Officials Look To Ease Overcrowding At Jackson County's Jail

Board of Supervisors President Tim Broussard admits the Jackson County Adult Detention Center is aging.

"The concrete is crumbling, the plumbing is deteriorating and the building has reached the end of its useful life span," Broussard said.

The jail was built nearly 30 years ago to hold about 160 prisoners. Right now, almost 400 men and women sit behind bars at the Jackson County Jail. Next month that number will drop when work is completed on a new $1.2 million dormitory, located behind the jail.

"Our plan is to move 116 people in this unit," Broussard said.

Broussard said the board's next goal is to break ground on a new $19 million jail that will hold 564 beds.

"We talked to several construction companies and they assure us, from ground breaking, it will take 12 to 18 months."

Broussard said after a review from the National Institute of Corrections in February, the county will also explore options on how non-violent offenders serve time.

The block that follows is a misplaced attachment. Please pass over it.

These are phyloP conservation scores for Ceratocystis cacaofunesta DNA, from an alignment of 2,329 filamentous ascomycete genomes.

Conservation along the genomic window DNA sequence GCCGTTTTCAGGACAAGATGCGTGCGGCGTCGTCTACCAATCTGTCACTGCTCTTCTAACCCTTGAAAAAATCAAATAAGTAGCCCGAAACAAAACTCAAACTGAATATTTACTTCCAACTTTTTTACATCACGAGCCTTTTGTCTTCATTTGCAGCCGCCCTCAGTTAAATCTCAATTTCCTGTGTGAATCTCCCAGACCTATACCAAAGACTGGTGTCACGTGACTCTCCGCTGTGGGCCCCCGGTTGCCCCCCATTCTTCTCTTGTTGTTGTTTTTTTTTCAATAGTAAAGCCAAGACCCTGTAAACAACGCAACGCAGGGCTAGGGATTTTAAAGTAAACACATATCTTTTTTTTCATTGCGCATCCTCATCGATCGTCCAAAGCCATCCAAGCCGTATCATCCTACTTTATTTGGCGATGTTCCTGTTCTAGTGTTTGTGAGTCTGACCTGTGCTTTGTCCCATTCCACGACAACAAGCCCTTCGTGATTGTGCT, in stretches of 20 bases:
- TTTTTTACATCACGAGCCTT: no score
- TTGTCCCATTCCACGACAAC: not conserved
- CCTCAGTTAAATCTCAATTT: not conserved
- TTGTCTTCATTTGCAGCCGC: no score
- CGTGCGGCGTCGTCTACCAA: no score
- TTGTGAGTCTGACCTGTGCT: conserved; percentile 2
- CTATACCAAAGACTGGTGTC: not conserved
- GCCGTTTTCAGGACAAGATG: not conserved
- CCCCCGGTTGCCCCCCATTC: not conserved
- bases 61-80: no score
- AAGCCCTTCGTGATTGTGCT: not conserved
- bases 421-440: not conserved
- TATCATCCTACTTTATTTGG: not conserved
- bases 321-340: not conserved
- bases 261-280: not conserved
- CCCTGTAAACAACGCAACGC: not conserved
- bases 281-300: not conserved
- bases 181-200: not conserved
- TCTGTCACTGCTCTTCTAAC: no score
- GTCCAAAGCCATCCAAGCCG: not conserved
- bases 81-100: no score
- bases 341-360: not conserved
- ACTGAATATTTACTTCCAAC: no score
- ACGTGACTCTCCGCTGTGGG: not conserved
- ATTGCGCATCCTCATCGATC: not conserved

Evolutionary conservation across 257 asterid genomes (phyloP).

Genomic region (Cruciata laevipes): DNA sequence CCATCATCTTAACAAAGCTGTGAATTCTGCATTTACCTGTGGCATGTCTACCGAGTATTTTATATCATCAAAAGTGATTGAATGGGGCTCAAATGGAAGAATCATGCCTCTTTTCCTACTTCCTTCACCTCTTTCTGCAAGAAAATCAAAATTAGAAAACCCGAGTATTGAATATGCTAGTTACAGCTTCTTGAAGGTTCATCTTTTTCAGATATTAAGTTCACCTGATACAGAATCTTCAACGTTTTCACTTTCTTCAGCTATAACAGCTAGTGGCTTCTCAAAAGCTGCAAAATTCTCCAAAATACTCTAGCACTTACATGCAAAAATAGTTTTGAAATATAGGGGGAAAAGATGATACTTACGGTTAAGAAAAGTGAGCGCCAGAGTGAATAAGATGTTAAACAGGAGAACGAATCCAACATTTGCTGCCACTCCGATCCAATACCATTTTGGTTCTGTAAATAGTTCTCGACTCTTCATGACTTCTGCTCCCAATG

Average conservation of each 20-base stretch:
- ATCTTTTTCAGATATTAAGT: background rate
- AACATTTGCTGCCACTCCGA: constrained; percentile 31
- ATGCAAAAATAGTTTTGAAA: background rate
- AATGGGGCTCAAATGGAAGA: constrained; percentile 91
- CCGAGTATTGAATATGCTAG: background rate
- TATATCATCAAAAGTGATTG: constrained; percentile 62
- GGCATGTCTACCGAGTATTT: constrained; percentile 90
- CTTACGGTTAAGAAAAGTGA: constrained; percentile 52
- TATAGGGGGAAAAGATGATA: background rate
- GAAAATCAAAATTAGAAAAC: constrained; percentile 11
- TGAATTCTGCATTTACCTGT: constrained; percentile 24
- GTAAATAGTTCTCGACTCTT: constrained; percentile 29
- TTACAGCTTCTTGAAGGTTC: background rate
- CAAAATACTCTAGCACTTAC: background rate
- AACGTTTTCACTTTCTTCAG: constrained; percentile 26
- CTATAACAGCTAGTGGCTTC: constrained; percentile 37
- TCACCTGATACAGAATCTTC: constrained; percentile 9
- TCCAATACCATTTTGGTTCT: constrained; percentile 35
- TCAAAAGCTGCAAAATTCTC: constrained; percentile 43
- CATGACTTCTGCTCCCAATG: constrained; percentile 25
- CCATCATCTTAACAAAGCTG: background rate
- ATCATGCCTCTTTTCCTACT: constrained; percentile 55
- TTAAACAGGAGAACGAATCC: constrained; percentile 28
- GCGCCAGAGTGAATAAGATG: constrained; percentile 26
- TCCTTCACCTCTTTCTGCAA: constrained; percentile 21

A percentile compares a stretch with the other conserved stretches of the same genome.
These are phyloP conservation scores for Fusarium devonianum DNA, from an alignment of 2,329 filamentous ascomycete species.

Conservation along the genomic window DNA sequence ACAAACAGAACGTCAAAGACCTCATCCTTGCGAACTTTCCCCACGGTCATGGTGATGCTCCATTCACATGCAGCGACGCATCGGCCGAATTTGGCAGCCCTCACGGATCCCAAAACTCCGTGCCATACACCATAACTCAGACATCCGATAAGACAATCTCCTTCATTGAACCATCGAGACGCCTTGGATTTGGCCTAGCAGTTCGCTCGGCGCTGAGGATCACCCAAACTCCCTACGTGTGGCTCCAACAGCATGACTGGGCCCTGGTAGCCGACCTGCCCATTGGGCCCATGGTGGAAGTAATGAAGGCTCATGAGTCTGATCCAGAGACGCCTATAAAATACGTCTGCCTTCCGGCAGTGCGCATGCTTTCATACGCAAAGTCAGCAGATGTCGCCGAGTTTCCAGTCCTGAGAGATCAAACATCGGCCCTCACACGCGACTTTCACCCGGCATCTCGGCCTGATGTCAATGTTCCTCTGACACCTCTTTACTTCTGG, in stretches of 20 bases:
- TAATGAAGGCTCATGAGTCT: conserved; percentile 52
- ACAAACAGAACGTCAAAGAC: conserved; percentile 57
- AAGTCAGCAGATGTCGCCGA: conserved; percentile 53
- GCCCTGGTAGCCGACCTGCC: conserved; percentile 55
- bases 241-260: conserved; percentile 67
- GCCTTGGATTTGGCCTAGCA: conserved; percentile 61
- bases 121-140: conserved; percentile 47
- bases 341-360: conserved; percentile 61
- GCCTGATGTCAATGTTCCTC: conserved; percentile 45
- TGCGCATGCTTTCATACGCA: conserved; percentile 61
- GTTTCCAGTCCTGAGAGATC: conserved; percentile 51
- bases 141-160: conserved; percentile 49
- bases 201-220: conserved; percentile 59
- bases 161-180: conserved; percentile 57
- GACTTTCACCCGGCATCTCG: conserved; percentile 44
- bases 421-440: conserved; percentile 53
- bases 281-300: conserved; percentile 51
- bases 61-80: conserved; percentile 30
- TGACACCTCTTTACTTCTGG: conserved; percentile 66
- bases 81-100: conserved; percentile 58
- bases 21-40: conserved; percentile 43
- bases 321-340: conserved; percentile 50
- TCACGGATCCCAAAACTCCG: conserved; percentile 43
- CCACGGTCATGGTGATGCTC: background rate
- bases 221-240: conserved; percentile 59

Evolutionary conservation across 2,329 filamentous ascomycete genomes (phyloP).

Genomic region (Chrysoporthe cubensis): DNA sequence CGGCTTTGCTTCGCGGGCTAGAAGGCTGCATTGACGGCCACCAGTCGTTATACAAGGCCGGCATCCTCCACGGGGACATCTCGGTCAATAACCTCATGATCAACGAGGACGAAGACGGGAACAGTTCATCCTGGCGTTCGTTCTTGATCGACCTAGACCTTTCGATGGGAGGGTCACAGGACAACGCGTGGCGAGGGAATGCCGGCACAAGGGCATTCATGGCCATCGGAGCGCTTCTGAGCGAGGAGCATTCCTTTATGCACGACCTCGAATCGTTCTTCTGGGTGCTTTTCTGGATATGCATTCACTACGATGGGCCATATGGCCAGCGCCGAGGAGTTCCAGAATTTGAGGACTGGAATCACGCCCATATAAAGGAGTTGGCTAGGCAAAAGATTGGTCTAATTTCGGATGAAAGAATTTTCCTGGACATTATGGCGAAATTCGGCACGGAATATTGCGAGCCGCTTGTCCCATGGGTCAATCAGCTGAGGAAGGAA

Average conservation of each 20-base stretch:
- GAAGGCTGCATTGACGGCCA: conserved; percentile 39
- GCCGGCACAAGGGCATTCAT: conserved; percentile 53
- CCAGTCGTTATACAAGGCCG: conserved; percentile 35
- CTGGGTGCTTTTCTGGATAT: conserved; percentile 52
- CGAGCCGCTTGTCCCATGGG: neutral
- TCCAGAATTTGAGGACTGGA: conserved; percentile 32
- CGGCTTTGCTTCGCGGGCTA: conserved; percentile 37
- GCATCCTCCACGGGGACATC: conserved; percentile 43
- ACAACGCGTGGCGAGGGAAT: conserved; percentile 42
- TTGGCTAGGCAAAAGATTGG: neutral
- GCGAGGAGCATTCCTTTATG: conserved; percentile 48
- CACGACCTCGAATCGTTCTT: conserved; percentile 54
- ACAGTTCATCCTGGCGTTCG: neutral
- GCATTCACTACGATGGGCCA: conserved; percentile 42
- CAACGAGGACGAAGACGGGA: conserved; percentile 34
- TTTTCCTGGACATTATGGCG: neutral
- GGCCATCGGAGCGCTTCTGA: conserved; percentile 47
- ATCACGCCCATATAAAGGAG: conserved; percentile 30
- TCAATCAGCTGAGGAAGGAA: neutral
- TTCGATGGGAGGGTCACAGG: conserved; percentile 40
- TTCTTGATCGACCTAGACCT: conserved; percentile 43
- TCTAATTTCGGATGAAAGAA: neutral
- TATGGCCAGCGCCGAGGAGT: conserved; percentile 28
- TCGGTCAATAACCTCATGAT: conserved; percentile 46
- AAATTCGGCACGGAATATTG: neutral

"Stay home and work off their debt to the community, and there can be electronic house monitoring such as the electric bracelets, or wristlets. These are areas we need to look at."

Sheriff Mike Byrd was not available for an on-camera interview, but did say he's willing to work with county officials. Still, the ultimate decision is left up to a judge.

"We all have to sit down, and we need to address an on-going situation at the jail. And the true situation is there are too many people coming into this facility, but it has to be a partnership."

The new modular dormitory is expected to be finished by May. The dormitory will house female inmates and trustees.